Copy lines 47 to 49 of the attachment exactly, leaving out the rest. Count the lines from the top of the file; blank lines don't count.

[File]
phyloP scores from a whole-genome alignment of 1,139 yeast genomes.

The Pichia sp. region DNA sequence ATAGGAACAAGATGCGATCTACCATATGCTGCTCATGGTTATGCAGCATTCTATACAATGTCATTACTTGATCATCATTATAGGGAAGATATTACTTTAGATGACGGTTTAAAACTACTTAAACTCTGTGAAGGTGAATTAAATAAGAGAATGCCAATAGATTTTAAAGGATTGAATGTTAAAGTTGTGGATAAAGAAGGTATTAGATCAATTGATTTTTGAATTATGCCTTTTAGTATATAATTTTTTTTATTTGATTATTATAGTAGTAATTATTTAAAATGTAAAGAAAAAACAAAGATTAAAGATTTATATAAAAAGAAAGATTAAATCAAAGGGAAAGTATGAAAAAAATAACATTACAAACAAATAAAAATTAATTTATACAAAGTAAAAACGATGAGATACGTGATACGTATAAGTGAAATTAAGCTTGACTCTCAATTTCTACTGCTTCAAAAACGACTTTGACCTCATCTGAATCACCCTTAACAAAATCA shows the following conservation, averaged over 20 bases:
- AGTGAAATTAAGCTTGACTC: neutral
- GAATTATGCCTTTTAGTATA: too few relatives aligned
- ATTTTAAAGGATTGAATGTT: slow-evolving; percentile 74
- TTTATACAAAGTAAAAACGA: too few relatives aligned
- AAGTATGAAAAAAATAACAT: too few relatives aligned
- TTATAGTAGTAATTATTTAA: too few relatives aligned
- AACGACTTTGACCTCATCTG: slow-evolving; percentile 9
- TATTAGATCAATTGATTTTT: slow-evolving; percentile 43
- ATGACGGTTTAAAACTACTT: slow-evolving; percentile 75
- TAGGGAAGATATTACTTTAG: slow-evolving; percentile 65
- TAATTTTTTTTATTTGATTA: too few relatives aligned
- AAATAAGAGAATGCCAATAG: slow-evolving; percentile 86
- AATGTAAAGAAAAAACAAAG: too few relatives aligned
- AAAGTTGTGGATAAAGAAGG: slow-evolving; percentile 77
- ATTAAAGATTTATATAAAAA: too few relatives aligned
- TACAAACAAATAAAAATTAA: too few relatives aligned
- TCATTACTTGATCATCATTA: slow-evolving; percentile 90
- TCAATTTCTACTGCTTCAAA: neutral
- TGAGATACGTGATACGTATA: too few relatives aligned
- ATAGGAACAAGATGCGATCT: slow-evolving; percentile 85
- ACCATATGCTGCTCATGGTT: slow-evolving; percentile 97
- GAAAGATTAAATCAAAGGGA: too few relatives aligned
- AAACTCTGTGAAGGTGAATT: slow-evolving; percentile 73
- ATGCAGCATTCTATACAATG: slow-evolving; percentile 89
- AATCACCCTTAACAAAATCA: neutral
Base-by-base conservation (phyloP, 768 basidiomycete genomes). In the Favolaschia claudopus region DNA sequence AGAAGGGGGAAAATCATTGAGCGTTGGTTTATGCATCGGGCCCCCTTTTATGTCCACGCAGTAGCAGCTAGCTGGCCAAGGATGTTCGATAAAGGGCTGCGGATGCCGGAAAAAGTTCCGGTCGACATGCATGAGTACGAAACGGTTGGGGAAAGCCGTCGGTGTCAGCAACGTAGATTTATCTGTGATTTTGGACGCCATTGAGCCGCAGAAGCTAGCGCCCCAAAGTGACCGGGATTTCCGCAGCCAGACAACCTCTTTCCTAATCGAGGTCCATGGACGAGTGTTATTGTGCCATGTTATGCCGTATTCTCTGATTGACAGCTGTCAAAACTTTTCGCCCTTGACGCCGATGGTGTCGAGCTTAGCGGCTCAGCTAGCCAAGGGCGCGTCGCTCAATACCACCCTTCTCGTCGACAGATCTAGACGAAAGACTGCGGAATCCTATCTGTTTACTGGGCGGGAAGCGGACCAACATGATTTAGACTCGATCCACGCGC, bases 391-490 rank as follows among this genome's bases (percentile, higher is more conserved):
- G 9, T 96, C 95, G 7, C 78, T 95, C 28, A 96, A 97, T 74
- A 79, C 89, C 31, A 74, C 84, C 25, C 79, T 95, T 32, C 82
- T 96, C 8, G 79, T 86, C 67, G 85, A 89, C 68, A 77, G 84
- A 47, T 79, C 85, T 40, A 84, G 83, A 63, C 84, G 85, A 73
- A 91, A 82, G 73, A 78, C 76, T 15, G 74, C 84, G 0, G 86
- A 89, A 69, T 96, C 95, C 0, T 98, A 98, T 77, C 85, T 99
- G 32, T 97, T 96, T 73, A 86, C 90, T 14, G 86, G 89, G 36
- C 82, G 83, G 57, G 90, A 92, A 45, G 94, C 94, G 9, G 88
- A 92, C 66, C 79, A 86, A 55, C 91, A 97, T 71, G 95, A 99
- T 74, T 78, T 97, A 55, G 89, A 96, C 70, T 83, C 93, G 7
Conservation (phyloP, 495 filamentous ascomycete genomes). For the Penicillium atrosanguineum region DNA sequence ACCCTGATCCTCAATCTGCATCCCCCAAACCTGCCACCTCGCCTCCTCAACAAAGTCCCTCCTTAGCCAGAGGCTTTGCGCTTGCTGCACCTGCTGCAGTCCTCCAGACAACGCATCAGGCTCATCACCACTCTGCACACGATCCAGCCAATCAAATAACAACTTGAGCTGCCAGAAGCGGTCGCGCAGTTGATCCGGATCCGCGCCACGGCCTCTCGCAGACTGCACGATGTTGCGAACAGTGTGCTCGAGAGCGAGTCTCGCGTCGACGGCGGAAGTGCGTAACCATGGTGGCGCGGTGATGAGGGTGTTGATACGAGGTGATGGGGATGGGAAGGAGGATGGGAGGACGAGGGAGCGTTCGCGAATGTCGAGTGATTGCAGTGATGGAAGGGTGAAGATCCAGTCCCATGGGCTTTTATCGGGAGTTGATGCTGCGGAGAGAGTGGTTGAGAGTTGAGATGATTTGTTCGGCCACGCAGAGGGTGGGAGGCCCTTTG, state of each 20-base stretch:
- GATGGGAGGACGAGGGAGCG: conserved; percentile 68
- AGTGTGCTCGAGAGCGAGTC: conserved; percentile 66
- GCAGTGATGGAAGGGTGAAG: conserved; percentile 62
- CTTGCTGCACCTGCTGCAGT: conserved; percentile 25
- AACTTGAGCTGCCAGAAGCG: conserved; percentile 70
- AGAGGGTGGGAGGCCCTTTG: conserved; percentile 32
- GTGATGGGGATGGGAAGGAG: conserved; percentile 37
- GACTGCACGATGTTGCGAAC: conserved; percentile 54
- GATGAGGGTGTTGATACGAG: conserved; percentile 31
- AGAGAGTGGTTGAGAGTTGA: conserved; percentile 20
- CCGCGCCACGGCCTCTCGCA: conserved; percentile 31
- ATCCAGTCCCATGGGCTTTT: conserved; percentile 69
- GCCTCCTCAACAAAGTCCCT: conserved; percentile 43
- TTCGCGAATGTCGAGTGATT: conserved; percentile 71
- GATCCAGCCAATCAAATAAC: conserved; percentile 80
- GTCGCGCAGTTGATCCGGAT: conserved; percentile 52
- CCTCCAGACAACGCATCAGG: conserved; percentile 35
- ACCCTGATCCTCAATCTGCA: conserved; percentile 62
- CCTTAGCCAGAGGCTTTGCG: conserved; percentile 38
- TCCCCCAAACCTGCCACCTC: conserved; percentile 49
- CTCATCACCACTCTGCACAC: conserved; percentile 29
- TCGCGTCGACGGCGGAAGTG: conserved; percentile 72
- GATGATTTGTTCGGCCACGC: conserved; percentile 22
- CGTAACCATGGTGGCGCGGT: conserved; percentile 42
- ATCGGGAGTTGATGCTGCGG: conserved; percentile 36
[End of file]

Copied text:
- GACTGCACGATGTTGCGAAC: conserved; percentile 54
- GATGAGGGTGTTGATACGAG: conserved; percentile 31
- AGAGAGTGGTTGAGAGTTGA: conserved; percentile 20